The Best Movies You’ve Never Seen About Lost Treasures

The Good the Bad the Weird (2008)

Manchuria in 1939 is as Old West as the East gets, and three men are on a collision with violent destiny. One is a villain, the other a lawman on his trail, and the third is a petty crook more malicious than malevolent. All three find themselves tied together in pursuit of a treasure map and the bounty it points towards.

Like Chan’s films above, this South Korean masterpiece is far from obscure, but being a foreign language release, it’s a movie still not enough people have seen. Seek it out now if that’s you: the movie is a beautiful, stylish, and action-packed riff on Sergio Leone’s The Good, the Bad and the Ugly (1966) that stakes its claim throughout as more than mere homage. Terrifically crafted set-pieces litter the film with small interactions and epic chase sequences across the wide-open landscape.

Director Kim Jee-woon is no stranger to cinematic brilliance having also gifted us with the likes of I Saw the Devil (2010) and A Bittersweet Life (2005), but here he applies it to somewhat lighter fare. There’s still plenty of death, but it feels far less cruel in its execution. Lee Byung-hun, Song Kang-ho, and Jung Woo-sung bring the lead trio to life, and each of them embodies their chaotic alignments with energy, personality, and charisma. This is entertainment to watch loud, and on as big a screen as you can find.

The Good the Bad the Weird is available on Blu-ray/DVD and streaming.

Kumiko, the Treasure Hunter (2014)

A young Japanese woman tired of her life finds purpose after watching 1996’s Fargo. The movie ends without anyone retrieving the cash hidden along the fence, and believing the film to be a treasure map of sorts, she heads to America in pursuit of the loot.

Movies about the hunt of lost treasures are almost always adventures filled with thrills and excitement, but this beautiful and somber film is more of an intimate and emotional tragedy. Sounds fun, I know, but the Zellner brothers – David and Nathan, who also made this year’s brilliant Damsel – craft the film and their character with such warmth and soft wit as to make it every bit of an engaging journey. A sad journey, to be sure, but an engaging one.

The strength of the film belongs to lead Rinko Kikuchi, who melts our hearts even as the snow piles up around her. Her Kumiko is a woman determined in her quest for this treasure, and her innocence and hope leave us urging her forward despite knowing her dream is a fantasy. There’s a low-key sense of humor running through it all, more dark than laugh out loud, and it leads to some smiles even as things head in unfortunate directions.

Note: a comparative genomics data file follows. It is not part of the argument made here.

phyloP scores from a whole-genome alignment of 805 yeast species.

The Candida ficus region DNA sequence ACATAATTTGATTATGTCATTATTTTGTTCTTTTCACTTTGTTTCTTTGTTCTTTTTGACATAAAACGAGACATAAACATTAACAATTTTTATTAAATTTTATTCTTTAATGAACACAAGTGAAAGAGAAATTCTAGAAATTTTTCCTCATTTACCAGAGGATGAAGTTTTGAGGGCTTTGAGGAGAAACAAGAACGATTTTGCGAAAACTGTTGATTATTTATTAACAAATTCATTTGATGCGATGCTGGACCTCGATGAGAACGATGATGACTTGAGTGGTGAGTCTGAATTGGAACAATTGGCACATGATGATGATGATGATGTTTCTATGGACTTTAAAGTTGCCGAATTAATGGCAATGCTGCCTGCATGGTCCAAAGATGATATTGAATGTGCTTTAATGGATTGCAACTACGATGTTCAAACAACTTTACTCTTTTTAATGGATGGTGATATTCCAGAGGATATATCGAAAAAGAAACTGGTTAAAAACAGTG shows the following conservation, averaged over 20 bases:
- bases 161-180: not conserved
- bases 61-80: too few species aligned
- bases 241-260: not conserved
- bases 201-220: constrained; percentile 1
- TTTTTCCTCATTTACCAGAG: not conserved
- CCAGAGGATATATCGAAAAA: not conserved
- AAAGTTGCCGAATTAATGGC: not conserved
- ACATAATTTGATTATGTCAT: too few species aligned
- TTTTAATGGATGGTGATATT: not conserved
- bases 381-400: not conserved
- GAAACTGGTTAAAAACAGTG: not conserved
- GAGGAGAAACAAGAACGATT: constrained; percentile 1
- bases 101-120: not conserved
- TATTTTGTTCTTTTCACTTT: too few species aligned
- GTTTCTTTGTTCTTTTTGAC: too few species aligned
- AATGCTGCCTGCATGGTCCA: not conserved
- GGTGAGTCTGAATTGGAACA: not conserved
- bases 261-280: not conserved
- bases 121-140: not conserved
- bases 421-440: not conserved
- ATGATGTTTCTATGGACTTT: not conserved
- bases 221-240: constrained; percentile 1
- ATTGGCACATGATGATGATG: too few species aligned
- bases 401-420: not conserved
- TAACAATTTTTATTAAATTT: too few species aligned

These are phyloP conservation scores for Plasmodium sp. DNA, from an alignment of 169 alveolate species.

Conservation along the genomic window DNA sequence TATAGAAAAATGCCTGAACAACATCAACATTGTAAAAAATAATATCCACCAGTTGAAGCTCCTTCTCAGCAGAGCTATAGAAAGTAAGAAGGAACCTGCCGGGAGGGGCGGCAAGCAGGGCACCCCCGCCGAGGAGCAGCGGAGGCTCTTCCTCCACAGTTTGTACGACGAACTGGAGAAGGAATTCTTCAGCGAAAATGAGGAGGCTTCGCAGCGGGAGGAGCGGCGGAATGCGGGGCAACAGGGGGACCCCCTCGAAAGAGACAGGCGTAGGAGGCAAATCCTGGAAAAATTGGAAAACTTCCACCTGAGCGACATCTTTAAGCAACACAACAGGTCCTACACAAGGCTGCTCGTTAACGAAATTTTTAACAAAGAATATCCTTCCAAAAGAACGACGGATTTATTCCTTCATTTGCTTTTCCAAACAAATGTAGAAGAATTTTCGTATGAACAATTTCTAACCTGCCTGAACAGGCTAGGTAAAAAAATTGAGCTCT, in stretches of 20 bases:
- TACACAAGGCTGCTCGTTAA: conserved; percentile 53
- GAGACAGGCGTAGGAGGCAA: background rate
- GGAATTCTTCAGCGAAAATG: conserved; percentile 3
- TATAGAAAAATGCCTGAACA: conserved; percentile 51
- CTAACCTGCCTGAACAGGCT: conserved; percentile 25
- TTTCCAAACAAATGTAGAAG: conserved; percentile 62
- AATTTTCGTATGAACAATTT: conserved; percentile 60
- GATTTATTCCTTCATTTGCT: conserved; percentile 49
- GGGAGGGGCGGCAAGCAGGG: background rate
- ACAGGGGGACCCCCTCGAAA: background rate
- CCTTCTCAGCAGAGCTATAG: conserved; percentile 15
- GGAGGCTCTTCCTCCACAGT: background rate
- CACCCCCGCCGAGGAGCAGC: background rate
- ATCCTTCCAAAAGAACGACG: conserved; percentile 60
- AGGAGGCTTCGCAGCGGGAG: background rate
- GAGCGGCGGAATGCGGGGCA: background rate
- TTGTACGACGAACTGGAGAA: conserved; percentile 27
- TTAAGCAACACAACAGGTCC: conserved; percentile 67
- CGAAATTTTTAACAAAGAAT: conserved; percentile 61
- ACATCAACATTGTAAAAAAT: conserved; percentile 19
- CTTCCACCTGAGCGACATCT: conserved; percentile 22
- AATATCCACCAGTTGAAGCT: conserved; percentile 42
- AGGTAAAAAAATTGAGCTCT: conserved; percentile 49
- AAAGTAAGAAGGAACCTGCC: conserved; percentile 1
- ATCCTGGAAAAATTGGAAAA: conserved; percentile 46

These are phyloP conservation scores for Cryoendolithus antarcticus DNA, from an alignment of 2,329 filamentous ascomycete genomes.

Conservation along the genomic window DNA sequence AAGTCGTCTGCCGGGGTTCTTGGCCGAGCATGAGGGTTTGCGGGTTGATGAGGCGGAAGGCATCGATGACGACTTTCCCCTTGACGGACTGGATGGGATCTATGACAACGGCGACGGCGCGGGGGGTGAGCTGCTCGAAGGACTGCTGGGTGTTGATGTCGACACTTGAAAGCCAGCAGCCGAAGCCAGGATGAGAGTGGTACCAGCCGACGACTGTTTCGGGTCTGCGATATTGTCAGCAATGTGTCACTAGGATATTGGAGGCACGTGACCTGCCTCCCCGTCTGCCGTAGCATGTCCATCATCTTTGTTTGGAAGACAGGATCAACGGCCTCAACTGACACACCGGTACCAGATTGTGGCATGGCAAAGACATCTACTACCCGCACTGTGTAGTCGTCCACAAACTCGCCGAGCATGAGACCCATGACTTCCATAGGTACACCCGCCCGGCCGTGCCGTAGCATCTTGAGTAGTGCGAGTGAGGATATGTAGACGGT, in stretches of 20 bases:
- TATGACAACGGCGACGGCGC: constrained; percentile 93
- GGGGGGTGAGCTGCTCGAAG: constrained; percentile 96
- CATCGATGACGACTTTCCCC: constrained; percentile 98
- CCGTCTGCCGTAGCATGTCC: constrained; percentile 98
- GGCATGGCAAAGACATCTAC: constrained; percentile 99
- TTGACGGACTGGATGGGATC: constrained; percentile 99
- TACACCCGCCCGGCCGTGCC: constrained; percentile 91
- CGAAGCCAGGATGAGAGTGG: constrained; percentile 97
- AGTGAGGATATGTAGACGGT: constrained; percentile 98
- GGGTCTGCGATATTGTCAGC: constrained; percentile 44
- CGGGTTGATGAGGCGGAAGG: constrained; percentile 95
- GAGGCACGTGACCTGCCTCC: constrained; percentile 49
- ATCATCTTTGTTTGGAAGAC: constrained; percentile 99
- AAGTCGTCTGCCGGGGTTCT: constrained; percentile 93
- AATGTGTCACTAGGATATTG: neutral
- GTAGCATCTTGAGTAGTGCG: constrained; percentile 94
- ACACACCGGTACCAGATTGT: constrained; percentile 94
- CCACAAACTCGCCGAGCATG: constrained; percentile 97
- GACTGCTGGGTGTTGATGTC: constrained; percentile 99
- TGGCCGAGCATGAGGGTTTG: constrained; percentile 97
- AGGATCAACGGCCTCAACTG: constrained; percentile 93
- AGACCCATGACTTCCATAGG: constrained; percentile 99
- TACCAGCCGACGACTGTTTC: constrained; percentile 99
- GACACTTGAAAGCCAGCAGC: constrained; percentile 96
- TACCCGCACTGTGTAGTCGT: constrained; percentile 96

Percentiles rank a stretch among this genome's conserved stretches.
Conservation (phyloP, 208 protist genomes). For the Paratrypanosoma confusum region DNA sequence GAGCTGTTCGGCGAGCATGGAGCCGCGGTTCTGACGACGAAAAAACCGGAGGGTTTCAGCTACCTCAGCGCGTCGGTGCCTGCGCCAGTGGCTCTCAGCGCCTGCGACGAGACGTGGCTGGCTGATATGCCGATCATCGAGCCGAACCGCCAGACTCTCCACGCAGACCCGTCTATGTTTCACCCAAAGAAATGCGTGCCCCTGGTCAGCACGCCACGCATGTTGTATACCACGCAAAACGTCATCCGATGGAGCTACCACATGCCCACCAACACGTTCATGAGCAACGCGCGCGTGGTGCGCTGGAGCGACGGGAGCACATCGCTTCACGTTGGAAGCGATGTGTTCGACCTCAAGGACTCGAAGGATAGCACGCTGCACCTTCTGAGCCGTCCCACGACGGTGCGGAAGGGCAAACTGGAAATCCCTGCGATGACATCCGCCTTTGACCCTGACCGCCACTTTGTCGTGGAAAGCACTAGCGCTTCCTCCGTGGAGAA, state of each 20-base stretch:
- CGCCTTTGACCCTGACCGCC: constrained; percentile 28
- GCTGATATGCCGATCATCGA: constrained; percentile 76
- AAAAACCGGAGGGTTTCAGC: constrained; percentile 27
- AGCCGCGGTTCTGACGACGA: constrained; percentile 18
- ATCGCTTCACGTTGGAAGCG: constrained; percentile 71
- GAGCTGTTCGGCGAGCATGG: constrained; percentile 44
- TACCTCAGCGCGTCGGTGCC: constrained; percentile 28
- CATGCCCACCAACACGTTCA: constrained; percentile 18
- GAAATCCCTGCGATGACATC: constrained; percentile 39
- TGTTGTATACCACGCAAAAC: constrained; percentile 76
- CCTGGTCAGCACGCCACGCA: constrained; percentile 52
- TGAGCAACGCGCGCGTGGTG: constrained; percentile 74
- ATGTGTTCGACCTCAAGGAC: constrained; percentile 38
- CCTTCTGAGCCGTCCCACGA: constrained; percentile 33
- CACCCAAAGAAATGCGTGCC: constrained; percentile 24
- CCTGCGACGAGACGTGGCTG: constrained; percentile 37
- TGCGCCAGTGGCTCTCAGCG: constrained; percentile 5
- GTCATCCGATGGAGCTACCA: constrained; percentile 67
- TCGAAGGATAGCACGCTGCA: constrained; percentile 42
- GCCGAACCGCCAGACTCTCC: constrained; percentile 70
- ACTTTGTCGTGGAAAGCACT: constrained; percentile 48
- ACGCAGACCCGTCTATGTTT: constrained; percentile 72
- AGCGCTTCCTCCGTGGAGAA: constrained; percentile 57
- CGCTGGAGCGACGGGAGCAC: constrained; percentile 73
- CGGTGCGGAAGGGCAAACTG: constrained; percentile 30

Kumiko, the Treasure Hunter is available on Blu-ray/DVD and streaming.

Dawson City: Frozen Time (2016)

A small town in Canada’s Yukon Territory was home to a grand discovery of lost treasures in 1978: hundreds of film reels from the early 20th century kept intact beneath a permafrost layer covering an abandoned and buried swimming pool. Together with news clippings and archival photographs, they tell the story of Dawson City itself.

Documentaries don’t typically come into play on these lists, but the film reels represent a treasure unlike any other and were thought equally lost. Many of the reels represent the only surviving copies of films, meaning their discovery and subsequent clean-up revealed images thought gone forever. Their monetary value may not be as impressive as the one associated with piles of gold bars or tombs filled with treasures, but as a glimpse into the past, these treasures are priceless. It’s a glimpse we’re made privy to without the distraction of narration or talking heads, too – we’re simply watching Dawson City.

Bill Morrison‘s doc is a mesmerizing experience for the senses as we fall into the town’s past, from financial booms to devastating busts, and as it unspools before us, the story of America and of Hollywood’s burgeoning film industry comes equally to life. We see the town face the calamity of major fires (more than once!) and watch as it’s built up again and again, and their struggles often mirror the ups and downs of the United States as a whole. It’s a fascinating trip filled with intriguing history and unlikely emotion, and you’ll wish its two-hour running time was several times longer. Rather than a tale about searching for treasure, the film becomes one about its burial and unexpected discovery. These films weren’t missed until they were found, and there’s a lesson there we can all take to heart.

Dawson City: Frozen Time is available on Blu-ray/DVD and streaming.


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